At your first glance, you see this Soviet Styled space-age packaging, and you know you’re in for a treat. Mono 100 is the new player on the block, a Panchromatic ASA-100 speed B&W Film. When I first learned that Kosmo Foto was working towards releasing a brand new film I jumped. While the Soviet-styled look will draw you in, the contents of the film itself will make you want to shoot more and more of the film stock.
Type: B&W Panchromatic
Film Base: Acetate
Film Speed: ASA-100, Latitude: ASA-50 to ASA-400
Formats Avaliable: 135 (35mm)
Roll 1 – Rodinal
Before I start, I’ll have to confess I went completely off spec for this first roll of film. The trouble, at least for me was, it’s been drummed into my head that you get poor results for developing times less than five minutes (well I did soup Tri-X in HC-110 Dil. B for 4.5 minutes for many years before switching). So when the chart for Mono 100 noted the Rodinal time was 3.5 minutes for 1+25 dilution my brain screamed at me. I then sat down, did a bit of math, looked at another ASA-100 film and decided to use a 1+50 dilution, double the time and add thirty seconds. I honestly did not expect it to work, but it did. As for the results, well they speak for themselves. Mono 100 has rich tones across the spectrum, incredibly fine grain, something I wasn’t expecting.
Nikon F5 – AF Nikkor 50mm 1:1.4D – Kosmo Foto Mono 100 @ ASA-100
Blazinal (1+50) 7:30 @ 20C
Roll 2 – Kodak D-76
I never thought I would say this, but Mono 100 sings in D-76, I was again surprised at the short time for a diluted D-76, but in this case, the time is spot on. Not to mention D-76 shows off exactly what Mono 100 can do, smooth beautiful tones, and makes the world look right, the perfect monochromatic image. Especially with a deep yellow filter in front of the lens. There is some noticeable grain, but nothing that isn’t too bad.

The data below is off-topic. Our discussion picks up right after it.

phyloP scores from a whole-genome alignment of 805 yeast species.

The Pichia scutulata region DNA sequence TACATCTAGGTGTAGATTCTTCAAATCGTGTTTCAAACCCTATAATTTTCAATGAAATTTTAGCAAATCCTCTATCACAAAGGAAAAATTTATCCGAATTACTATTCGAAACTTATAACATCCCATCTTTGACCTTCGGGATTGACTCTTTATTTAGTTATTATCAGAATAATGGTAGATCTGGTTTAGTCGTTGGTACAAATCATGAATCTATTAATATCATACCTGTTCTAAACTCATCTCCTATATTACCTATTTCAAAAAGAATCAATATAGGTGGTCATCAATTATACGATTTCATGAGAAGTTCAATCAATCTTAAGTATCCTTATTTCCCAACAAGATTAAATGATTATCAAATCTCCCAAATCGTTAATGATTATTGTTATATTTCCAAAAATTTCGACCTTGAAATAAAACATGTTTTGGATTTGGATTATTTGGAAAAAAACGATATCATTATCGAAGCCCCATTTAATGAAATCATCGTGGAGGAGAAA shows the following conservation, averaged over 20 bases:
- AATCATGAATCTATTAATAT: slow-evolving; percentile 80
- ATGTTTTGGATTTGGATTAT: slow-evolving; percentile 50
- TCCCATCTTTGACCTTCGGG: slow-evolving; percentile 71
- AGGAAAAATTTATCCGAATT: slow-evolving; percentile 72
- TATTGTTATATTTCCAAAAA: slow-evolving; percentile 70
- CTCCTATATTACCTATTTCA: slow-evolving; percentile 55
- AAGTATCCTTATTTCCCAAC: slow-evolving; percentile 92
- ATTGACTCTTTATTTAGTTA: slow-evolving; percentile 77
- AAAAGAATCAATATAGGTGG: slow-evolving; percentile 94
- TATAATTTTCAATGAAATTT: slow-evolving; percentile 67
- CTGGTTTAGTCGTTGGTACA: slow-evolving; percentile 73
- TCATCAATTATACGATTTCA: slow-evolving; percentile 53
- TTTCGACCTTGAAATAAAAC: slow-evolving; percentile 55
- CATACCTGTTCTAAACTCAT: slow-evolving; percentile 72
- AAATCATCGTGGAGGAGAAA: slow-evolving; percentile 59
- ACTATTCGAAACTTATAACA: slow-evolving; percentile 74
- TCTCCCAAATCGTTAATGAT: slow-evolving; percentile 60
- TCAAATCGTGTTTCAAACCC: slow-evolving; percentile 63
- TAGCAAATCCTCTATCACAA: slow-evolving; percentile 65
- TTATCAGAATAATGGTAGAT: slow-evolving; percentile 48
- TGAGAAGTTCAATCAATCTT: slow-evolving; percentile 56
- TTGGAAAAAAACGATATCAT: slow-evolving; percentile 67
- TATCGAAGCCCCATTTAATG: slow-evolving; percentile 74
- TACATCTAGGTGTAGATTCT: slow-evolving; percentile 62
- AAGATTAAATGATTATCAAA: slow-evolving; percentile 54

Nikon F90 – AF Nikkor 35mm 1:2D (Yellow-15) – Kosmo Foto Mono 100 @ ASA-100
Kodak D-76 (1+1) 9:00 @ 20C
Roll 3 – Kodak TMax Developer
And the hits just keep on coming, Mono 100 responded perfectly to TMax Developer. As a developer, TMax and I have a hit-and-miss relationship. When I like it, I like it, when I don’t, I sort of use up the rest of the bottle reluctantly and then let it be for months. But in light of doing all these film reviews, it seemed only fair to give it a go. While I noticed a drop in contrast and a bit more of an uptick in grain it really is not a bad pairing.
Contax G2 – Carl Zeiss Planar 2/45 T* – Kosmo Foto Mono 100 @ ASA-100
Kodak TMax Developer (1+4) 5:30 @ 20C
When it comes to new films these days I am a bit wary. When I first learned about Mono 100 I figured we’d get a polyester base grain fest. Of course, that is not the case, I’m not knocking polyester based films they just can be a bit hard to handle. The film reminds me of how Svema Foto 200 handles, with smooth realistic tones, excellent response to contrast filters and just makes the world look right. While I’m still not sold on a 3.5 minute time in Rodinal 1+25, I’m sure it turns out fine, just be ready with that stop bath! But for me the one thing I see as a problem is the lack of HC-110 times, in fact, you are dissuaded from using HC-110 with the film. Of course, if I had a couple more rolls I’d be souping it in Dilution B just to see what happens. But if I were to give two solid developers for Mono 100 I would say Rodinal and D-76 are the clear winners. Currently, the only way to get Mono 100 is to directly order it from Kosmo Foto, kosmofoto.com/product/kosmo-foto-mono-film/ current they’re out of stock but we hope to see some fresh product soon!